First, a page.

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Independent bookstores embrace digital publishing

  • In this June 5, 2012, photo, a customer reads a book by the Espresso Book Machine, known as Opus, at Politics and Prose bookstore in Washington. Self-publishing has been made easier since the machine by On Demand Books debuted in 2006. The machine also can makes copies of out-of-print editions. The first machine was installed briefly at the World Bank’s bookstore. Through a partnership with Xerox, the company now has machines in about 70 bookstores and libraries across the world including London; Tokyo; Amsterdam; Abu Dhabi, United Arab Emirates; Melbourne, Australia; and Alexandria, Egypt. (AP Photo/Jacquelyn Martin)

WASHINGTON — Clare Dickens only wanted to share her story to help others. But in the process, she became a successful independent author — with the help of a local bookstore and its instant publishing machine.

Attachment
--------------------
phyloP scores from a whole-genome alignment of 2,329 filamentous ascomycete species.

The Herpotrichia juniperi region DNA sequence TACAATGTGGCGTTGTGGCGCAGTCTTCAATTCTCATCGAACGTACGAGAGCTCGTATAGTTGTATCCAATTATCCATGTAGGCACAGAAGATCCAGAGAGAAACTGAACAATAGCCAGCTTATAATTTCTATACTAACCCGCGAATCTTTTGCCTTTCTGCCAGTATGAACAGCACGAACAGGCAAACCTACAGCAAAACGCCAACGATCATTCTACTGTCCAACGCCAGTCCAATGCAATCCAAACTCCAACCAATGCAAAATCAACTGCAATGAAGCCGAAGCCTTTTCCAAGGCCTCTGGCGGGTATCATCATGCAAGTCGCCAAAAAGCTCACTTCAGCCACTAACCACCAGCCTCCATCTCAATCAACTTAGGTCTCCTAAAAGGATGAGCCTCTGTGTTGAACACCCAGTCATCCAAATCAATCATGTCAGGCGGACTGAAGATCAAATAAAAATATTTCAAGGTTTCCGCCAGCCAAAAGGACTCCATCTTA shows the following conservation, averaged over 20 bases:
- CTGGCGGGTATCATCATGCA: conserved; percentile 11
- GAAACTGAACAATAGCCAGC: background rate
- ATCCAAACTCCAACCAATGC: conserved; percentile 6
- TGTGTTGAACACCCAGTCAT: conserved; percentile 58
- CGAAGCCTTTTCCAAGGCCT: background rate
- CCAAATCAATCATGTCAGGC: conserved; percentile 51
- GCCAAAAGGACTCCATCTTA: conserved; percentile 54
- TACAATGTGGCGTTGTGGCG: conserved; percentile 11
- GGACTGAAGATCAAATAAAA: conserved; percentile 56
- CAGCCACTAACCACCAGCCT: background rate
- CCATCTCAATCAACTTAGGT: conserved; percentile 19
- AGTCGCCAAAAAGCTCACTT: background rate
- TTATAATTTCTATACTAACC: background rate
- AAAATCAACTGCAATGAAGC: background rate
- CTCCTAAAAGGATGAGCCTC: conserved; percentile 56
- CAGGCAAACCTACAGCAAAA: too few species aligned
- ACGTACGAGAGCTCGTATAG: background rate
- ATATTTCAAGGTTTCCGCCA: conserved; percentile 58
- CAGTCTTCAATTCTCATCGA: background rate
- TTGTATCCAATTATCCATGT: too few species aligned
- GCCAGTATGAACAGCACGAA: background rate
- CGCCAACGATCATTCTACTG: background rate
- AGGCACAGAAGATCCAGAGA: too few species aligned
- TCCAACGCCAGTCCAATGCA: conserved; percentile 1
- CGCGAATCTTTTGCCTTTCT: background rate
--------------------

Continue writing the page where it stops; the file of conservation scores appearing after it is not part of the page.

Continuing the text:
Dickens wrote "A Dangerous Gift" with her son Titus, a memoir of their life dealing with his bipolar disorder. She completed the novel after he took his own life at the age of 25 in 2006.

Though Dickens found a publisher in Iceland to release the book in 2007, she still wanted a broader reach. The Espresso Book Machine at Politics and Prose in the District of Columbia allowed her to bring the memoir to local bookshelves and beyond earlier this year.

Her book has since become the best-selling, self-published title at the local bookstore and its website.

"I didn't expect to sell any at all," Dickens said. "I didn't want to be a best-seller. It's really about getting my son's story out there and helping other people."


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